Discussion Exercise: The group should
discuss a controversial topic e.g.
1. Should blind children be placed in special
schools or integrated into mainstream
education?
2. Should elderly blind adults be placed in
care homes or remain in their own homes?
3. Do you think that there should be an extra
tax on blind people for healthcare?
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Communication Exercise
What was the volunteers experience of
this situation
What was the rest of the groups
experience of the situation
What made the situation difficult for
participants
What would make this situation easier for
all concerned
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Communications: Hints and Tips


Some people say they feel awkward about talking to a blind
or partially sighted person, however they do not really need
to if they remember a few simple things.
asking permission to record their sight loss on their records
(if appropriate) so that other staff can know is helpful
Announce that you are in the room and identify yourself and
any other person you are with to a person with a visual
impairment.
Say what you are doing, for example, coming to get
something.
Talk directly to the person - not through a companion.
Stand where you can be seen or let the person know where
you are. Try to avoid talking from behind the person.
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Communications: Hints and Tips


Speak distinctly to the person. You do not need to raise
your voice.
Always answer questions and be specific and descriptive in
your responses.
Say when you are leaving and where you are going if it is
appropriate, for example, going to the kitchen to get a cup
of tea.
If you offer assistance, wait until the offer is accepted. Then
listen to or ask for instructions.
Don't be afraid to ask questions when you're unsure of
what to do.
Relax. Don't be embarrassed if you happen to use
common expressions that seem to relate to a person's
disability. Such as "See you later" or "did you watch TV last
night?" These are commonly used expressions and rarely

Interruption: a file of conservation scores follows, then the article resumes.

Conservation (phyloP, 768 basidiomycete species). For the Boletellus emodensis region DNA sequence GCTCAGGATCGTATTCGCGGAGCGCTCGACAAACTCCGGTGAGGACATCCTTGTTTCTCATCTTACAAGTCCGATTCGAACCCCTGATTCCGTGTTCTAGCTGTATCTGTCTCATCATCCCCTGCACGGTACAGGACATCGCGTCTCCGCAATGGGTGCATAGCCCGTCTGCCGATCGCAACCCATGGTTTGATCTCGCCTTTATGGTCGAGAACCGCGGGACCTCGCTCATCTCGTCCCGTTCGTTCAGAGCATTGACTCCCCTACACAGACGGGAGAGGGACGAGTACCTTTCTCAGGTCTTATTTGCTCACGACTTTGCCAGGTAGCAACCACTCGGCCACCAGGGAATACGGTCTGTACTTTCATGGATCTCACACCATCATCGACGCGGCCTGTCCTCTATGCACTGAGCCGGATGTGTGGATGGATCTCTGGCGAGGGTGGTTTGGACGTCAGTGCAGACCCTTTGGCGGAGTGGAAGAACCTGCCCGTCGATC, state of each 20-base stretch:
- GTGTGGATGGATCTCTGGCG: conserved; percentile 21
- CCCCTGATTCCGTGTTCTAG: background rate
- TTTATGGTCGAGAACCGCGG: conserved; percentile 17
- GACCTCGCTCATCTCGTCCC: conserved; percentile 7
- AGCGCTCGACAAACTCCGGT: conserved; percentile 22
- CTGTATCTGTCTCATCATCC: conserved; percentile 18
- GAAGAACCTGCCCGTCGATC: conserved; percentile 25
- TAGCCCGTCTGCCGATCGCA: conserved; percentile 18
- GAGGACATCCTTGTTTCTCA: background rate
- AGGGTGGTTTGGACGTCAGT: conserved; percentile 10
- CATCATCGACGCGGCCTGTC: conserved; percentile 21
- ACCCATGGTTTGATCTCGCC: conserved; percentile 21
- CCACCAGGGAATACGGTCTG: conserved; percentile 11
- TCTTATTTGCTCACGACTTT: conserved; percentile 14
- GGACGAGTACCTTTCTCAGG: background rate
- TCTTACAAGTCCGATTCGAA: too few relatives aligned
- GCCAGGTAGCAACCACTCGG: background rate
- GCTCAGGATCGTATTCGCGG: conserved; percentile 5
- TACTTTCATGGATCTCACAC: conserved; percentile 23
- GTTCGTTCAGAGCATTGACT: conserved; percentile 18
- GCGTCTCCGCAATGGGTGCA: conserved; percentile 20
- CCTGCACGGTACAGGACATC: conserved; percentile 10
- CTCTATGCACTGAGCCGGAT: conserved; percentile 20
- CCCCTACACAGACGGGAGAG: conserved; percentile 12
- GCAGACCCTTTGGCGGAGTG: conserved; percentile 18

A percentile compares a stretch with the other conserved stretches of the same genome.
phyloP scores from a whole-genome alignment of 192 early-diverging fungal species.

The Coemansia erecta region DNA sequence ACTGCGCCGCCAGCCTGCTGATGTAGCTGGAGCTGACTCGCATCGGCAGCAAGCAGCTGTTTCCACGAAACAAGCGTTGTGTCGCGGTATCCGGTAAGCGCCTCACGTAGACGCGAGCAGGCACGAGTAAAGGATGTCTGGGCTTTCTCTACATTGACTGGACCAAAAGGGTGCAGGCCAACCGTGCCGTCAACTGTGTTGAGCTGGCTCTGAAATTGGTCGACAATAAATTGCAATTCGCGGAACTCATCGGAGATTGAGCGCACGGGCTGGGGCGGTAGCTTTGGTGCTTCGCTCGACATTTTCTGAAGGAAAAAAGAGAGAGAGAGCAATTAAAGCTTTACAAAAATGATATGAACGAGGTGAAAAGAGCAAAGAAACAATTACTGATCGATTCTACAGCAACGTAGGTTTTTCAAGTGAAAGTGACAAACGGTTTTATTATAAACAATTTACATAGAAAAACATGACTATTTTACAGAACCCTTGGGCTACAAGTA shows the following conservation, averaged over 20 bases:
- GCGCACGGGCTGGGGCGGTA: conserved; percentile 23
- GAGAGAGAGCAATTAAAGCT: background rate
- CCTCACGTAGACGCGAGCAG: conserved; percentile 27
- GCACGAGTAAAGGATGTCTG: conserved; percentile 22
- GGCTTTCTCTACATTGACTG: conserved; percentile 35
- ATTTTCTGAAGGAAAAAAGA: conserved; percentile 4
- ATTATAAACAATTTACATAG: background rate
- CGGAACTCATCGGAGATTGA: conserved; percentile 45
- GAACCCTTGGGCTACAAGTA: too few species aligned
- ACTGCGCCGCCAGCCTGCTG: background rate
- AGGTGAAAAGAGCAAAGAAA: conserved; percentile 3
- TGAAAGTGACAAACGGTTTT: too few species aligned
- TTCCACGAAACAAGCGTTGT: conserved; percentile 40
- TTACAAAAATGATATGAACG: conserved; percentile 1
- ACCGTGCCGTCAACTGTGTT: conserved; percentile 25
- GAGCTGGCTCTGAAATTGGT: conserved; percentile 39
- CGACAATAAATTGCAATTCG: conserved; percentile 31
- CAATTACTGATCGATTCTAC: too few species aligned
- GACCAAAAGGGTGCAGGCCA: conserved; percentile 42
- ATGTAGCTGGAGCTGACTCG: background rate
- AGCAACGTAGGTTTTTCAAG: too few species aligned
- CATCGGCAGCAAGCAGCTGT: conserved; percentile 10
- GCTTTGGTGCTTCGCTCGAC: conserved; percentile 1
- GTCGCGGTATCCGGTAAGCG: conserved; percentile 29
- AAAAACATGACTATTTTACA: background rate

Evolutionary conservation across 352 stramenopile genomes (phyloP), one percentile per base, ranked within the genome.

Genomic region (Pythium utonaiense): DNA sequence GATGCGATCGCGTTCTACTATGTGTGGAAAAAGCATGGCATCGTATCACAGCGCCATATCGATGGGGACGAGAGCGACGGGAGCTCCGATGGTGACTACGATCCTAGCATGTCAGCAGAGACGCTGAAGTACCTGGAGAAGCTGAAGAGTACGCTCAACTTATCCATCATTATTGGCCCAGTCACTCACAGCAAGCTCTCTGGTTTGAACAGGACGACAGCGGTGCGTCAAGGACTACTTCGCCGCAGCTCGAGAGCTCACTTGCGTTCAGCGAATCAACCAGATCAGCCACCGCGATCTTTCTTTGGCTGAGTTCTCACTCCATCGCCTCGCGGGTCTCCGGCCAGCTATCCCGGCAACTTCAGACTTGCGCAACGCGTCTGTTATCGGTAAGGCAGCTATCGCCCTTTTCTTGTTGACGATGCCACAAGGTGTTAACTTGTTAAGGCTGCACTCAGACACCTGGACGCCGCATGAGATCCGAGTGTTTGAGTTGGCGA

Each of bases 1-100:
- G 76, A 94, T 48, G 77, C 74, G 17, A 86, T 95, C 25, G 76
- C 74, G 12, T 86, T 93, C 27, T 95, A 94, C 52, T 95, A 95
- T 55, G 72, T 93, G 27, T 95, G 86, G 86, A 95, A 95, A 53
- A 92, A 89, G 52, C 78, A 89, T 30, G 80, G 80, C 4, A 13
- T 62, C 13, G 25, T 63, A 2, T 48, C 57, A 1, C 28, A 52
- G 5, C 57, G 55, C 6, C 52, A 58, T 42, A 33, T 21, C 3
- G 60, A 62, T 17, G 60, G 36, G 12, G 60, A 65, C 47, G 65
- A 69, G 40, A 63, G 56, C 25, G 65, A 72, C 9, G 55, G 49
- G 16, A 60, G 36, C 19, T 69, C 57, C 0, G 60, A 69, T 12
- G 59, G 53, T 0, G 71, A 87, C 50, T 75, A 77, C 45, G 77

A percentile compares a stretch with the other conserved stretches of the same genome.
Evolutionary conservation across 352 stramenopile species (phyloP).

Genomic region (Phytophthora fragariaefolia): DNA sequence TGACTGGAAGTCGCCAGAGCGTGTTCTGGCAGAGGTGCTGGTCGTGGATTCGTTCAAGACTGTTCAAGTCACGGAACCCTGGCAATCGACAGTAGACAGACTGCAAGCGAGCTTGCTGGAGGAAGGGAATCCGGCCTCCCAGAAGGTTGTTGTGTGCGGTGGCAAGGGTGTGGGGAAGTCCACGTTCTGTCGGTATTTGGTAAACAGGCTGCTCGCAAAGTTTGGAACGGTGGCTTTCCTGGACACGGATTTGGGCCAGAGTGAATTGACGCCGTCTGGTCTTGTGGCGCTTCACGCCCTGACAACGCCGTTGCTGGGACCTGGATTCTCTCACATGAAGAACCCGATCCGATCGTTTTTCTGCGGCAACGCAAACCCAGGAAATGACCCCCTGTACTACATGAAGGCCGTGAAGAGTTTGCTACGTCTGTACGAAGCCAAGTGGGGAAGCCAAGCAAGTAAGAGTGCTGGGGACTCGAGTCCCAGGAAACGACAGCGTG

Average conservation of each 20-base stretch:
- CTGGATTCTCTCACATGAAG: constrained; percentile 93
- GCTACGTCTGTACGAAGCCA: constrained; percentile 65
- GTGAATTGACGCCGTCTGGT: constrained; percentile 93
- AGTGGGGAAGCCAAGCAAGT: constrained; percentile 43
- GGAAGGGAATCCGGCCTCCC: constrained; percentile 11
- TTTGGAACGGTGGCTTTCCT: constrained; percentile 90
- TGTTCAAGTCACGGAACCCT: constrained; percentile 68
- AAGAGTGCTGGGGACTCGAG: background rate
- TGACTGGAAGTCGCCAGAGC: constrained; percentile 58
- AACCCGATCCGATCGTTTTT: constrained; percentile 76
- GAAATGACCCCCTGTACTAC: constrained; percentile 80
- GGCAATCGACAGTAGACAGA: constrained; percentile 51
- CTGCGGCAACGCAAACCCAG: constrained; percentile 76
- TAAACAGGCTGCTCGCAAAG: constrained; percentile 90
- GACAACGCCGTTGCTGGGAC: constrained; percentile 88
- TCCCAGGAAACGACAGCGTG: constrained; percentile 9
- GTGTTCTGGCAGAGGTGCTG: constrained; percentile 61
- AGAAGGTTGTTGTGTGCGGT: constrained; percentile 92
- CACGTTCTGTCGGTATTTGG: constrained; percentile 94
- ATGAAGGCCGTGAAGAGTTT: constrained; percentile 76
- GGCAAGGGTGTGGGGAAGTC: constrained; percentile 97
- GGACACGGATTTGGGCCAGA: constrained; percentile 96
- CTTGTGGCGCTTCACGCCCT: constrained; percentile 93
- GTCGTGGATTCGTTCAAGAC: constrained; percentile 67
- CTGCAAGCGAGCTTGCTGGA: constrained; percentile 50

cause offence.

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Sighted Guide Awareness


Sighted Guide is a form of communication
Verbal communication is central to good guiding
The guide should lead in almost all
circumstances
Being able to guide properly builds a trusting
relationship and is a positive contribution
Respect peoples wishes at all times unless they
are putting themselves or you in danger.
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Designing Printed Materials

Large Print 16 Point


San Serif Font e.g. arial
Matt surface no reflection
Uncluttered background
Good contrast between print and
background
Simple layout
Consider individual requirements
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Alternative Formats

Braille
Moon
Large Print
Audio
Electronic Format

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Learning outcomes for the morning


session
Participants will be able to:
List at least three eye conditions and explain how they
could affect functional vision using handouts
List 3 factors which make for an inclusive environment
using handouts
Experience six tasks of daily living under simulation
Discuss and give details of any difficulties
experienced and emotional reactions to the simulation
List at least 4 aids to daily living and their uses, using
handouts provided.
49

Objectives/Learning Outcomes for


afternoon session
Participants will be able to:
Discuss and identify at least three practical
interventions which demonstrate good practice in
communications
Demonstrate the guiding grip and position, narrow
spaces, inward turn, doors, stairs and seating. These
are guiding techniques
List at least 3 Principles of good print design using
handouts
List at least three alternative formats for information
production
List two features of an accessible website.